A visit to Panama City is not complete without a visit to the famous Miraflores Locks at the Panama Canal. Luckily, this is located very close to Clayton. Watch as the Panama Canal feeds into the Pacific Ocean, with the opening directly in front of the Miraflores Locks for viewers to watch in awe as the Canal works its wonders.
The building formally titled the F&F Building looks like a giant screw. You will know it when you see it, and you won’t be able to un-see it once you do. It’s an architectural marvel.
Captain Henry Morgan destroyed Panama in 1671. Until then, it was the most important Spanish trading town on the entire Pacific coast. Left behind are the ruins that remain and still cover so much ground. From streets to the cathedral, churches to convents, a hospital, bridges, and walls made of stone, a trip is not complete without paying respects with a visit to the ruins of Panamá Viejo.
Approximately 300 acres (121 hectares) belong to the main campus of Ciudad del Saber (City of Knowledge), an international complex for education, research, and innovation. The City of Knowledge promotes and facilitates synergy between universities, scientific research centers, businesses, and international organizations. The City of Knowledge Foundation is a private, non-profit organization established in 1995 that governs the campus of academia.
Located in El Valle de Anton is a grand mountain called La India Dormida, “the sleeping Indian girl.” With several trails ranging from easy to extreme, have your pick of various sights full of gorgeous waterfalls. From the short and easy trail, called the Chorro de las Mozas, to another breezy option called Chorro el Macho, other trails on offer, like La Piedra Pintada, grow in difficulty as you venture further up the mountain, naturally, leading to the top, which rewards hikers with an astounding view.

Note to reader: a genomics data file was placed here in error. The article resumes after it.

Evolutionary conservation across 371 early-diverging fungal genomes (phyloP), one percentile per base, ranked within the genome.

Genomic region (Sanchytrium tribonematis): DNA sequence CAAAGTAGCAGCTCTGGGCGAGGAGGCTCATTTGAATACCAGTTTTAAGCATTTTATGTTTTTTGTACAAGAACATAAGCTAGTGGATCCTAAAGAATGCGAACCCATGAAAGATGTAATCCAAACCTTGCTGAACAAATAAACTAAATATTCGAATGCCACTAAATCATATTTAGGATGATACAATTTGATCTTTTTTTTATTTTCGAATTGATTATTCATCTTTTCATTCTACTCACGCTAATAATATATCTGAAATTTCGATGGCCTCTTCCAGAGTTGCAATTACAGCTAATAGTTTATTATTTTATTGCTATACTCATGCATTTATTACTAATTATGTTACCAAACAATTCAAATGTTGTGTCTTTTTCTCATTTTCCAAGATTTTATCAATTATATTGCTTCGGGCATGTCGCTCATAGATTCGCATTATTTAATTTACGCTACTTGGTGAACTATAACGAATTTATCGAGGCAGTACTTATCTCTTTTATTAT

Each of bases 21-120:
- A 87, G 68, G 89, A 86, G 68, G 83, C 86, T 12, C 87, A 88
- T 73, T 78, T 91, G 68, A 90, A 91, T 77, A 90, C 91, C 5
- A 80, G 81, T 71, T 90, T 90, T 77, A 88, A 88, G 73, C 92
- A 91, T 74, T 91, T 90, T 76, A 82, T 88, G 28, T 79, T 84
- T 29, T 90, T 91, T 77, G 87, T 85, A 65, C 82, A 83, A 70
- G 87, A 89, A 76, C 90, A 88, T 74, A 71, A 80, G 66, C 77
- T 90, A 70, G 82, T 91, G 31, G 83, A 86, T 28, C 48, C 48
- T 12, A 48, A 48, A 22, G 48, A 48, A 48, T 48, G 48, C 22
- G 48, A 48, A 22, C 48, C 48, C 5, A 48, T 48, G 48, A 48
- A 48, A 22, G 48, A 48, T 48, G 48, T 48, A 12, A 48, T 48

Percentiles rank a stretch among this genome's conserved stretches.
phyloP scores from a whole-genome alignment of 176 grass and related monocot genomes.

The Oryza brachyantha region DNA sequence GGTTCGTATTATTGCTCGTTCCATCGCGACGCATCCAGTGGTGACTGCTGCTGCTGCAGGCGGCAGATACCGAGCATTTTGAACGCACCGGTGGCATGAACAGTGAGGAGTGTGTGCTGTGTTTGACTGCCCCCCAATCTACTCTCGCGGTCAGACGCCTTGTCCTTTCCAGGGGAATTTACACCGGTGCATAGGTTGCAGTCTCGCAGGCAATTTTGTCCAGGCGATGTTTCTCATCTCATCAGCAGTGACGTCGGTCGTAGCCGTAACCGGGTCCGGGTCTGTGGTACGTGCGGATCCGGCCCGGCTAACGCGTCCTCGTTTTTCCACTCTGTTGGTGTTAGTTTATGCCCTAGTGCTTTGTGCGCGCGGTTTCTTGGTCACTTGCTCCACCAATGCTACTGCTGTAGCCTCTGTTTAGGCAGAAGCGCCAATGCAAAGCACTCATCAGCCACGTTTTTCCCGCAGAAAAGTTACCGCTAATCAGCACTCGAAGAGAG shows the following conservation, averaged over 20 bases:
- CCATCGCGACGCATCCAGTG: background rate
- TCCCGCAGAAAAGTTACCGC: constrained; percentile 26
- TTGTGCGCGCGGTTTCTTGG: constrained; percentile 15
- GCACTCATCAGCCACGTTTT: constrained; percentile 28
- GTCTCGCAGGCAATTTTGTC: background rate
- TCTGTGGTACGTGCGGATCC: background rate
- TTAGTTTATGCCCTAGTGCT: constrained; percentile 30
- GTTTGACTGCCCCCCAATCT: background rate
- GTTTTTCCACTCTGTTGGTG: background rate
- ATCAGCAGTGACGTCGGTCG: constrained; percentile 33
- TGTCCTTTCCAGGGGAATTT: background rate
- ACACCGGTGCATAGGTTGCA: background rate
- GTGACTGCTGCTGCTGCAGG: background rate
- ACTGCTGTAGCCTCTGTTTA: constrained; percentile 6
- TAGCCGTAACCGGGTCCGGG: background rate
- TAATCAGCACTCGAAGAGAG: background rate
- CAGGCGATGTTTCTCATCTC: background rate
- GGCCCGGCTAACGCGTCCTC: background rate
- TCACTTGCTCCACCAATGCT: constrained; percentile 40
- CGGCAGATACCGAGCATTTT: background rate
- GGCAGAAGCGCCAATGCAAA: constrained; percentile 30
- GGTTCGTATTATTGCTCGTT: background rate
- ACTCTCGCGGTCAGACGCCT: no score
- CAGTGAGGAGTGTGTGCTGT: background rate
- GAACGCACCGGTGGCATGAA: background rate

Panama City is the only metropolis to have a jungle within its city center. Hike through the many trails on offer in the Metropolitan Natural Park. Explore the gorgeous scenery and exciting chance to see the exotic wildlife that calls Panama home. With trail names like Motmots, Mahoganies, Oak, Titi Monkey, and Small Swamp, the guides can help with which path is best based on your preference of difficulty.
This national park in Panama offers marked paths such as Pipeline Road, which is a bird lover’s paradise. Pipeline provides the opportunity to take in the sights and sounds of Panama’s wildlife throughout the plush greenery of the jungle. The further you hike, the better your chance of seeing monkeys, sloths, coatimundi, and more of Panama’s furry regulars. Animals are most active in the morning, so hikers are encouraged to set out before 9am for the best experience. Other trails within this park include Plantation Path, The Pond Natural Trail, Trail of the Crosses, and Spirit of the Forest.
The spirit of Navidad is a force to be reckoned with, as larger-than-life nativity scenes are created and quickly become artful roadside displays of reflection and affection. One home in David, Chiriquí features the most renowned nativity scene, called a pesebre in Panama. More than 5000 pieces take up 130 square meters (1400 square feet) of scenery, drawing crowds of curious locals and travelers alike for two decades and counting. The home is in the Las Palmeras community at Casa 58 of Urbanizacion La Perla, for those who wish to witness the masterpiece.
Pose for a picture next to Albert Einstein’s enormous, sculpted head, which is in front of the entrance to New York Bagel Café, just across the street. Be sure to wait until traffic clears to make your way across. Pedestrians don’t exactly have the right of way in Panama, so it’s best that you proceed with caution.